Our nation was attacked on September 11, 2001 and our world changed. Muslim terrorists called al-Qaeda, with training camps all around the world were responsible for the death of the more than 3,000 victims. This is an enemy unlike any we have ever faced. There are multiple countries, multiple fronts and multiple threats.
As a teacher I used to keep a framed picture in my classroom which said, “Your Life is God’s gift to you. What you do with your Life is your gift to God.” I truly wish every child could hear that repeated every day. And what teachers do with their gift benefits so many children on a daily basis.
Teachers are often on the front line of the poverty battle. It is important that children know from where their gifts originate. This Thanksgiving is a good opportunity to be thankful for the gift of life we have and the gift of others in our lives.
I have worked with many faith and community organizations and it seems to me that many of the problems they seek to address have one root cause: poverty. I take the problems of global poverty much more serious, and have noticed a rise in poverty in both urban and rural America.
It is the best American tradition of helping others help themselves. Now is an opportune time for compassion and justice to help the poorest people of our nation and the world. I see a passion for compassion diminishing in America. Government simply cannot meet the needs of all citizens. Faith and community organizations need help. They need your time and effort. They need your money and support. We should embrace government partnership with faith-based organizations and other non-profit community organizations to do the work of fighting poverty and other issues.
To his credit, former President George W. Bush recognized the poverty problem when he said, “The growing divide between wealth and poverty, between opportunity and misery, is both a challenge to our compassion and a source of instability. We must confront it.” “We cannot,” said the president, “leave behind half of humanity as we seek a better future for ourselves. We cannot accept permanent poverty in a world of progress. There are no second-class citizens in the human race.”
Bono, of the rock group U2, said in an interview, “It’s an amazing thing to think that ours is the first generation in history that really can end extreme poverty, the kind that means a child dies for lack of food in its belly. This should be seen as the most incredible, historic opportunity but instead it’s become a millstone around our necks. We let our own pathetic excuses about how it’s ‘difficult’ justify our own inaction. Let’s be honest. We have the science, the technology, and the wealth. What we don’t have is the will, and that’s not a reason that history will accept.”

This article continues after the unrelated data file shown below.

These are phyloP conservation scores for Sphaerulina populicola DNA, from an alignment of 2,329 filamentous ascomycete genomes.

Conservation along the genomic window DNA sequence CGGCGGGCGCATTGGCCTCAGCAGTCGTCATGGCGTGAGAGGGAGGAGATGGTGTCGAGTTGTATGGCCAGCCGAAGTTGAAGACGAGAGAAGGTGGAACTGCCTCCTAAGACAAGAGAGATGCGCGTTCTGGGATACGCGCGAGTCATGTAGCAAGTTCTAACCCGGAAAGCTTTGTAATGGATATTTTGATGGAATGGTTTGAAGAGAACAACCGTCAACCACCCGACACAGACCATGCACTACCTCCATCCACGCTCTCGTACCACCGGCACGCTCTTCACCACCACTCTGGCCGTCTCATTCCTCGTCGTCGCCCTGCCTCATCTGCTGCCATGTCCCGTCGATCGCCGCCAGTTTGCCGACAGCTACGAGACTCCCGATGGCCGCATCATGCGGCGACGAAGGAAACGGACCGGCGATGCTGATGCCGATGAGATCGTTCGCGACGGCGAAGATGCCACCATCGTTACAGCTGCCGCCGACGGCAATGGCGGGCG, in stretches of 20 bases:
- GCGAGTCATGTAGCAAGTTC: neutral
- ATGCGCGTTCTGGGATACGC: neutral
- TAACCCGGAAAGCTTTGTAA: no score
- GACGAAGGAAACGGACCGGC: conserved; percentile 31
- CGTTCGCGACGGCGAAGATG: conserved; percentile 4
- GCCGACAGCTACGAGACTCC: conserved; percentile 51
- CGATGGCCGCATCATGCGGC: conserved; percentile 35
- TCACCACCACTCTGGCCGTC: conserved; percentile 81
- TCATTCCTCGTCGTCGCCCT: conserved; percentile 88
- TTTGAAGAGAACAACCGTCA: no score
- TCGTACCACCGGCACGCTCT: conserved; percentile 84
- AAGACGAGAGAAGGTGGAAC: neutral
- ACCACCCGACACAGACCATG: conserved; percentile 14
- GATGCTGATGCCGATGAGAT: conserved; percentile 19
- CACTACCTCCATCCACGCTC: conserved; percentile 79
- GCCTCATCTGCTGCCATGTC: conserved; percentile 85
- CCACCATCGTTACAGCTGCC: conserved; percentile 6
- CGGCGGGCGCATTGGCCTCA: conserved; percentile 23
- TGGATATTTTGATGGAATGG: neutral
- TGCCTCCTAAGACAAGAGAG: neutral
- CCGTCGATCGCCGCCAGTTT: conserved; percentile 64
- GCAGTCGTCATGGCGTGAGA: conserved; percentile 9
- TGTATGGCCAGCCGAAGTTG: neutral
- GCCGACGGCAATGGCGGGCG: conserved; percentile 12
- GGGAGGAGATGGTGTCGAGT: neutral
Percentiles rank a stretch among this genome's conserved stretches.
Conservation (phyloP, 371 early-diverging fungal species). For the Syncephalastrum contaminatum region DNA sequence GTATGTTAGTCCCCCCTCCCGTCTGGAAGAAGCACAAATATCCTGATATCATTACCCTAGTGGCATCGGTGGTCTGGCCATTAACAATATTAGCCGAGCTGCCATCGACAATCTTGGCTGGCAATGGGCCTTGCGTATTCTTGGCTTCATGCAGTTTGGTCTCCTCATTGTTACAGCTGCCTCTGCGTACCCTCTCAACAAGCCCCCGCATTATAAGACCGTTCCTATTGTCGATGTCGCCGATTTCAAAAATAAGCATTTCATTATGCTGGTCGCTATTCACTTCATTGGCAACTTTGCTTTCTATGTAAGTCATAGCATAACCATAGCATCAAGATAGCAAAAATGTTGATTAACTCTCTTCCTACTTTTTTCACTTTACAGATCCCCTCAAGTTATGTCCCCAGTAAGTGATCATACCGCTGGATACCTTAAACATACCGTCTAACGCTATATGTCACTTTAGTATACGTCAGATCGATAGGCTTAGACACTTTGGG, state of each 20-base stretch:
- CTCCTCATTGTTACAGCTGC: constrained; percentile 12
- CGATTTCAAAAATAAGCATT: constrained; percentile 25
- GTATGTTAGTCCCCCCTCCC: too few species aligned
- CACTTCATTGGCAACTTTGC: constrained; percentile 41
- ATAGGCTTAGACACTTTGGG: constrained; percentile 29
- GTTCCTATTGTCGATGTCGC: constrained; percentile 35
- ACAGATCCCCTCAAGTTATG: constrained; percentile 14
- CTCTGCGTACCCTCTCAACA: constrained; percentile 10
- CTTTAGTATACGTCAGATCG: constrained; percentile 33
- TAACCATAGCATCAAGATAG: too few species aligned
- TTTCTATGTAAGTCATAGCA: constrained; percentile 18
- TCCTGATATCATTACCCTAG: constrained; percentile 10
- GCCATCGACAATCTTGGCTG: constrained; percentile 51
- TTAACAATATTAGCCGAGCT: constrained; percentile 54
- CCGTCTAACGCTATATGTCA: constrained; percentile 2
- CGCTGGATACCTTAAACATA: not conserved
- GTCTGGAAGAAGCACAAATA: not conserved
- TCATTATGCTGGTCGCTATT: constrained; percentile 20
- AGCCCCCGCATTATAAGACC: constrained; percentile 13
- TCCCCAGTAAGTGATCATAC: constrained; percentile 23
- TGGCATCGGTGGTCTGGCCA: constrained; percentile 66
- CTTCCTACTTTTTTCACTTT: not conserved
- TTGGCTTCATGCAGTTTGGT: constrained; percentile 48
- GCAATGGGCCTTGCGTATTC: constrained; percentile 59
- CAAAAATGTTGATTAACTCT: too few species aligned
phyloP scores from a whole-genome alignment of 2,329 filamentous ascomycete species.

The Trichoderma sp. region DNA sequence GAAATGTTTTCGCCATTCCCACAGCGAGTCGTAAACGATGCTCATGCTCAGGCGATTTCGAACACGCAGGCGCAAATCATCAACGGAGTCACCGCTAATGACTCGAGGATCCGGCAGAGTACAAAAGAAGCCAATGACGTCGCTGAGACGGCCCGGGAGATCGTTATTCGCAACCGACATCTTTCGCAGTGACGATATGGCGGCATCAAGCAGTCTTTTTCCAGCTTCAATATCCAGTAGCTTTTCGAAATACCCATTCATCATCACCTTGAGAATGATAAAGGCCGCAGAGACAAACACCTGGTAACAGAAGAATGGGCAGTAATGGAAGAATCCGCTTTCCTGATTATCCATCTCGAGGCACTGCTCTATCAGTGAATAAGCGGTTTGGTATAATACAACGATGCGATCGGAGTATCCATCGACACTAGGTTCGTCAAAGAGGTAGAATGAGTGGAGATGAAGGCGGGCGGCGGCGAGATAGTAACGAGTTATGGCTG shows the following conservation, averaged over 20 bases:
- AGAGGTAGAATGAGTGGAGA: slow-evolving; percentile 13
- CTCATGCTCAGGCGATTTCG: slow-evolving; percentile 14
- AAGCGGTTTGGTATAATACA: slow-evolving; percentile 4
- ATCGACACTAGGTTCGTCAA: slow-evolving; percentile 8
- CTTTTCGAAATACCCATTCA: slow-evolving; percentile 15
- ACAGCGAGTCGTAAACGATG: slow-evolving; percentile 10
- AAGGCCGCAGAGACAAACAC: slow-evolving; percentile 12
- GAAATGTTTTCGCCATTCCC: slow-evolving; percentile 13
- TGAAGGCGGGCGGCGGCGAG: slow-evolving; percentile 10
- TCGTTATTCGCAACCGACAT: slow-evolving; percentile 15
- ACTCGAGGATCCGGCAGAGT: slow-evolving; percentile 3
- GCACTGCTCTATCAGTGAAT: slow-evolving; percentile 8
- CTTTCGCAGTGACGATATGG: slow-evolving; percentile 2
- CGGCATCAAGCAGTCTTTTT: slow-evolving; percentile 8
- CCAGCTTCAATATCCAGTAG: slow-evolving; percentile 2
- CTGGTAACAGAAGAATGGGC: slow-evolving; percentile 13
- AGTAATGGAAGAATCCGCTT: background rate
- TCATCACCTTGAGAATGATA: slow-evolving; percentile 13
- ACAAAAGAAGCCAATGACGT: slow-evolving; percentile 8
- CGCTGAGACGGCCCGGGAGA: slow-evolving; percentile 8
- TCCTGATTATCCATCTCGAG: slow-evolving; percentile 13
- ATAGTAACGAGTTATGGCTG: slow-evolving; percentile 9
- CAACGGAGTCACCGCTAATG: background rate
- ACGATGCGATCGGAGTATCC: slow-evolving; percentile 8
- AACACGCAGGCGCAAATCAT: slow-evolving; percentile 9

Poor and starving people are not particularly appealing news stories, but fighting poverty is and should be a moral imperative for citizens in our cities, state and nation. I am impressed by country music singer Tracy Lawrence, who regularly takes time of his schedule to feed the hungry in Nashville, and in other locations across the United State. Most recently Brad Paisley and Kimberly Williams-Paisley opened a free Nashville grocery store for those in need. That use of fame is a worthy cause that is under-reported in our country.
Faith reminds us that theological apathy is not an acceptable excuse. Yes, “the poor will always be with us.” However, Jesus, in his first sermon said, “The spirit of the Lord is upon me, because he has anointed me to preach good news to the poor.”
As we sit in our comfortable pews on Sunday morning singing about what it is like up there, we should remember that the poverty of spirit as equally lamentable to poverty of physical wealth. This Thanksgiving we should be thankful for both the small and large blessing in our lives. If you are a parent and your child is about to enter the world, it would be a great comfort to know that your country will use all of its resources to meet the most basic needs of all citizens, so they can succeed in our country.
To paraphrase an oft cited poem, “If you want to touch the face of God or His heart, it is not necessary to escape the surly bonds of Earth.” Take an interest in the things that interest God. Eliminate some of those nonessential things that clutter our lives. Recognize what is really essential: faith, family and friends. Embrace others. Treat everybody with dignity and respect. Lose control, let God love through you. Don’t fear the politicians. Hold them accountable. God will indeed hold us all accountable.
Think of those less fortunate this year before your Thanksgiving prayers, those in poverty whose plates are often empty. We are incapable of breaking the cycle of poverty without all of us working together. The number of hungry people in the world reached over 800 million, a harsh reminder that the world has yet to get serious about the challenge of ending hunger. We can make a difference, can’t we?
JC Bowman is the Executive Director of Professional Educators of Tennessee, a non-partisan teacher association headquartered in Nashville, Tennessee. Permission to reprint in whole or in part is hereby granted, provided that the author and the association are properly cited.